Mario Jr. New Member

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    That´s the most obdurade opinion I have heard in a long time...
    Wake up, and face the reality!
    You might as well say, that Nike shoes run faster than Reebok, and adidas run fastest.
    The truth is that a carbon frame can be made just as stiff, or even stiffer, than with any other material. But so can alu. Even steel can be made superstiff, but the weight vill suffer a lot, then.
     
  7. shokhead1

    shokhead1 New Member

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    You can get sub 18 pound steel bikes.Thats not suffering much.
     
  8. Mario Jr.

    Mario Jr. New Member

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    Yeah, but then the stiffness is poor, or at least poorer than if it was a good alu frame.
    Scott´s new carbon frame weighs 890g, and is stiffer than Cannondale Caad 5, 6, 7 and Optimo.
    That´s not a subjective statement, but facts from the very meticulous german "Tour" magazine.
    Of course my old Merckx Columbus Max frame was very, very stiff, but it weighed 2300g!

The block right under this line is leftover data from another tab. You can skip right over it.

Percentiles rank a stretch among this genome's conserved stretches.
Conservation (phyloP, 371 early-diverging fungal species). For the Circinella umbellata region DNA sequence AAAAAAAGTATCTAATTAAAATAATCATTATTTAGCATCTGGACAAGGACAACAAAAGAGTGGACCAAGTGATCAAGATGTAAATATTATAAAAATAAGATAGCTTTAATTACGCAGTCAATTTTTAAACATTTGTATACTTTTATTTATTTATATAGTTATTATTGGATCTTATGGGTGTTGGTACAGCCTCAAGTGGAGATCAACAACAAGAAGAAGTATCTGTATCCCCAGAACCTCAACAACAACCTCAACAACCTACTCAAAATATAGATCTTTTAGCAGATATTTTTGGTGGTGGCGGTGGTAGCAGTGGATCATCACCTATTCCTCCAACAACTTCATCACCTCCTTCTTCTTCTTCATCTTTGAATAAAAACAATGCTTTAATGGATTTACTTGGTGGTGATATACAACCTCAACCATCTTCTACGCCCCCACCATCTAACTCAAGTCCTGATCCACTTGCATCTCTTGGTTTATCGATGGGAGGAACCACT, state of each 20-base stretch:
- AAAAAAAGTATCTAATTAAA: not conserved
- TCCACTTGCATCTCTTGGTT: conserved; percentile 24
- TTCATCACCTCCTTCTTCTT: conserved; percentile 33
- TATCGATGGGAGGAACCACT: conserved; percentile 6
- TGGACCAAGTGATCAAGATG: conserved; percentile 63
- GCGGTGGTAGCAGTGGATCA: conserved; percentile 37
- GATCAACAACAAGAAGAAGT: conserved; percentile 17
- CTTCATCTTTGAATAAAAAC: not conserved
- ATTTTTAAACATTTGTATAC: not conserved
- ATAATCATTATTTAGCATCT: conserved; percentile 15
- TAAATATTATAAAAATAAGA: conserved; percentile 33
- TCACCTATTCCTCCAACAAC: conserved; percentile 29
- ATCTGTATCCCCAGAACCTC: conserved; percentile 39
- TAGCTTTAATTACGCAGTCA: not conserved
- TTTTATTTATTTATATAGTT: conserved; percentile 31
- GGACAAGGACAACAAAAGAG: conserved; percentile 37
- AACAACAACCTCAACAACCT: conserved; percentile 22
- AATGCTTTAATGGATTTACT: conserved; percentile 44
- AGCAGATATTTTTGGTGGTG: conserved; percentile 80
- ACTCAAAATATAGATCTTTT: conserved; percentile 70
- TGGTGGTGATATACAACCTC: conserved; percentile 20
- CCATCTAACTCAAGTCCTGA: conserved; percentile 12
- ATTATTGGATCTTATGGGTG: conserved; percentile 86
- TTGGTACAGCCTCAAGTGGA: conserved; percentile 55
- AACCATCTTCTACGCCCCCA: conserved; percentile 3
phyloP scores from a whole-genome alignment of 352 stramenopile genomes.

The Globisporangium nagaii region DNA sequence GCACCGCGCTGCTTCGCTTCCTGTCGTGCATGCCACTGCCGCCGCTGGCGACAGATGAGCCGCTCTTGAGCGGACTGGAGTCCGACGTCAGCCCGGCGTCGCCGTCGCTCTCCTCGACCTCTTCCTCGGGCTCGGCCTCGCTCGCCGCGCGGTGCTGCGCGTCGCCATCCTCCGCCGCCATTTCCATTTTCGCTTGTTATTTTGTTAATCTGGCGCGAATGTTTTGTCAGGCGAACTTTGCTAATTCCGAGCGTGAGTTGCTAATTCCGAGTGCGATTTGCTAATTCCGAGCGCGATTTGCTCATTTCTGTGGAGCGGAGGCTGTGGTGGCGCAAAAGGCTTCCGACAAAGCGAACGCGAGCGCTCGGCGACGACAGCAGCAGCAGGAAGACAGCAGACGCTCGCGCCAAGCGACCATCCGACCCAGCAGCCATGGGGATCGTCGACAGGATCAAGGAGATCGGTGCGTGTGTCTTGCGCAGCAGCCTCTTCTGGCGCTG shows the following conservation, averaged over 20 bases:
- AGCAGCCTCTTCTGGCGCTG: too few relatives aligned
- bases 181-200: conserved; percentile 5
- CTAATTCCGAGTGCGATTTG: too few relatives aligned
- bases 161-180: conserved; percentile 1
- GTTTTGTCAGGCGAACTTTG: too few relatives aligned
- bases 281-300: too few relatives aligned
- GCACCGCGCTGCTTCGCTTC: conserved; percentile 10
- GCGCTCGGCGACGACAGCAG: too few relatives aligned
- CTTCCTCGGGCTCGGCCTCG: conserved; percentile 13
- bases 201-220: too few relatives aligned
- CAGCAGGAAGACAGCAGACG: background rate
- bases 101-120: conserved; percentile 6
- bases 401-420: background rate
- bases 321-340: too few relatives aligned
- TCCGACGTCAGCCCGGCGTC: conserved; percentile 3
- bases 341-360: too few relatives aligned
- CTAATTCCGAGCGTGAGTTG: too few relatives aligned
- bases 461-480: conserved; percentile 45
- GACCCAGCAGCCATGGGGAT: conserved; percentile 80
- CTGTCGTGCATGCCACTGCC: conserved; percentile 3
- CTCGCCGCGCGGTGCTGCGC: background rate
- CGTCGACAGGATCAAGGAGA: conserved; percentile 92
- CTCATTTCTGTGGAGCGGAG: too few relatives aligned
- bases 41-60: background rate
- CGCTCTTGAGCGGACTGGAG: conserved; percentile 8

9. shokhead1

    shokhead1 New Member

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    Maybe,but my Fuji Marseille,853 steel is 18.8 stock and i'm 190 and i have'nt felt any flex.Not a subjective statement,fact from a rider.Look,you can get any frame from any material if poorly made and it will flex.I will say ANY frame,the lighter,the more possible it will flex but i would be concerned about crank flex,stem flex and handlebar flex if i was a big time racer but a guy that just rides 100 miles a week like me,flex is the least of my concerns.If i weighted under 150,it would be no concern.
     
  10. zewol

    zewol New Member

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    I know that nowadays they came make bike of every style with any material , but roughly if you buy a bike not worth 5000$ you won't end up with carbon stiffer than alu and steel that weights less than the two mentionned before....